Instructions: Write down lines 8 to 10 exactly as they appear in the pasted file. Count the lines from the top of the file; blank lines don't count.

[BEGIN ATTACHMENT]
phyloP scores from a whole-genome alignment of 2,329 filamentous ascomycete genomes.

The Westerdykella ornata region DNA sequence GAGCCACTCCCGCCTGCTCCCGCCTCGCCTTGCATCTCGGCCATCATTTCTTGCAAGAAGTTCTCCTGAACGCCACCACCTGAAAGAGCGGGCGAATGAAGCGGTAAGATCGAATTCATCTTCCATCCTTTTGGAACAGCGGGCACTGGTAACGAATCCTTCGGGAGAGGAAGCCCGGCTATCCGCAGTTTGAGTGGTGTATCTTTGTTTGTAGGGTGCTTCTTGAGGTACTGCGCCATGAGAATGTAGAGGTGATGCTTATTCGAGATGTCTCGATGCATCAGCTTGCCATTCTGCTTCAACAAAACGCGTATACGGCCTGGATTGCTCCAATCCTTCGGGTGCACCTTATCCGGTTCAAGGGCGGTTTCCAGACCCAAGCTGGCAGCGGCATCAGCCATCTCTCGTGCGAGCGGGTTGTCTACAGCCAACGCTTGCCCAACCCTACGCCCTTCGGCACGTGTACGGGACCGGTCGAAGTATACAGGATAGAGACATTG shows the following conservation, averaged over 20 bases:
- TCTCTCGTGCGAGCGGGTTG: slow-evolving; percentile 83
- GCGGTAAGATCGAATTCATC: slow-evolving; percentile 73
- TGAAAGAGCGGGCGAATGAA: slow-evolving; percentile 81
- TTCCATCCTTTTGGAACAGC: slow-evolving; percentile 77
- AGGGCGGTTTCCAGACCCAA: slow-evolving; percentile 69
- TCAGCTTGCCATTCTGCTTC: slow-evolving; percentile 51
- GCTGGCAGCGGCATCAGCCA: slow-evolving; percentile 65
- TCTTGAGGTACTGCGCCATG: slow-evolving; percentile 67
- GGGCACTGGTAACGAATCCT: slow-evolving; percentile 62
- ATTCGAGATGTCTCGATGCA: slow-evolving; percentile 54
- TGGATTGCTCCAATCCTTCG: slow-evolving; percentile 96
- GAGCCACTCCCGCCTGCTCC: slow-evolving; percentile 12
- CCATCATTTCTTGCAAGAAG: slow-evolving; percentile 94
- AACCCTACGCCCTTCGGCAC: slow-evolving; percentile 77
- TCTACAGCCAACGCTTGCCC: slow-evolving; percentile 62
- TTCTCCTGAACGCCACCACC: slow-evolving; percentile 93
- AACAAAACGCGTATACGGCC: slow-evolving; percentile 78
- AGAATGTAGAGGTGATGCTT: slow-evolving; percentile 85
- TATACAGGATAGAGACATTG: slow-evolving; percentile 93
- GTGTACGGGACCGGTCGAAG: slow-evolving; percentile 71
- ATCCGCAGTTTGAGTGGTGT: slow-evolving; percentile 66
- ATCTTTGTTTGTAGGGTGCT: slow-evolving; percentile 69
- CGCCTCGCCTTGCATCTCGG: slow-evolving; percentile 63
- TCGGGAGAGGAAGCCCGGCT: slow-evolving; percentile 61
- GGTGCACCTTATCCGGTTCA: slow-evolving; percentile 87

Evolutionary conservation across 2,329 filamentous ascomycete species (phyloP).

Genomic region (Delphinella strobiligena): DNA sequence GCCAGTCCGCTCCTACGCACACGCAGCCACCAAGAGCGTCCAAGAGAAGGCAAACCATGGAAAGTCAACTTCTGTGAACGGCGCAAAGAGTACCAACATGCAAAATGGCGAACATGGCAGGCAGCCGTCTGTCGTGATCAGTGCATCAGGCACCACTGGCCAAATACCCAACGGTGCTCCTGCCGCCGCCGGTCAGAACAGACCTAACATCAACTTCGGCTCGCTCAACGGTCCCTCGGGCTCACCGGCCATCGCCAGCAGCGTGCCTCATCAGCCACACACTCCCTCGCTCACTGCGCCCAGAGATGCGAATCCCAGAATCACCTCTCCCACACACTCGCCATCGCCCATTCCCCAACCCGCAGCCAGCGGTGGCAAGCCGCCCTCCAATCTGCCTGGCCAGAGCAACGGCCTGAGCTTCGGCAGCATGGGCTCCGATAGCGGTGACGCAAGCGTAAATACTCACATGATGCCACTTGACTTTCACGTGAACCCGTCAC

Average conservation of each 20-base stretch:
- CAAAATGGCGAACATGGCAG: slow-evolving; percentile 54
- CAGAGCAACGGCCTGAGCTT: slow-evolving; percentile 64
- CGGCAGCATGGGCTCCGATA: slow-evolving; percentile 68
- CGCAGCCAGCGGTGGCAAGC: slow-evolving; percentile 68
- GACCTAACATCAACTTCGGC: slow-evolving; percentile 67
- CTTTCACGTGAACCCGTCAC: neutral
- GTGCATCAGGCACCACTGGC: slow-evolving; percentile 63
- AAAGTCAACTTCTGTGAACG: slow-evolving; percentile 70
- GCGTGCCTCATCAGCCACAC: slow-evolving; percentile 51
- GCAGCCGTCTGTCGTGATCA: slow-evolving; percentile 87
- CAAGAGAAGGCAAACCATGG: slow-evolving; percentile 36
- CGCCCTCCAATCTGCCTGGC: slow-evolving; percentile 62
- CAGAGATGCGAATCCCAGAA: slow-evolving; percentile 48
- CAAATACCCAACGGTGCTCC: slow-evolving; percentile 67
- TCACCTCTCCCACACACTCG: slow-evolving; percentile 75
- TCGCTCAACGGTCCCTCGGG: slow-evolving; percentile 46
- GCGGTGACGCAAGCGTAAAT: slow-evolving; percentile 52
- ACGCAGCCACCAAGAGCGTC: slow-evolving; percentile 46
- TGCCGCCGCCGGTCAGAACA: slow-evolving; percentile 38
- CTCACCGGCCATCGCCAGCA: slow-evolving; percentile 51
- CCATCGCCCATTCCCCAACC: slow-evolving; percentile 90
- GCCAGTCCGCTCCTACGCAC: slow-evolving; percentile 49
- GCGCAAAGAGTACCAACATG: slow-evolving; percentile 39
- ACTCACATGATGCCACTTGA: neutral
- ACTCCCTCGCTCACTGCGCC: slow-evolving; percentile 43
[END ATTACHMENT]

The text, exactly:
- TCAGCTTGCCATTCTGCTTC: slow-evolving; percentile 51
- GCTGGCAGCGGCATCAGCCA: slow-evolving; percentile 65
- TCTTGAGGTACTGCGCCATG: slow-evolving; percentile 67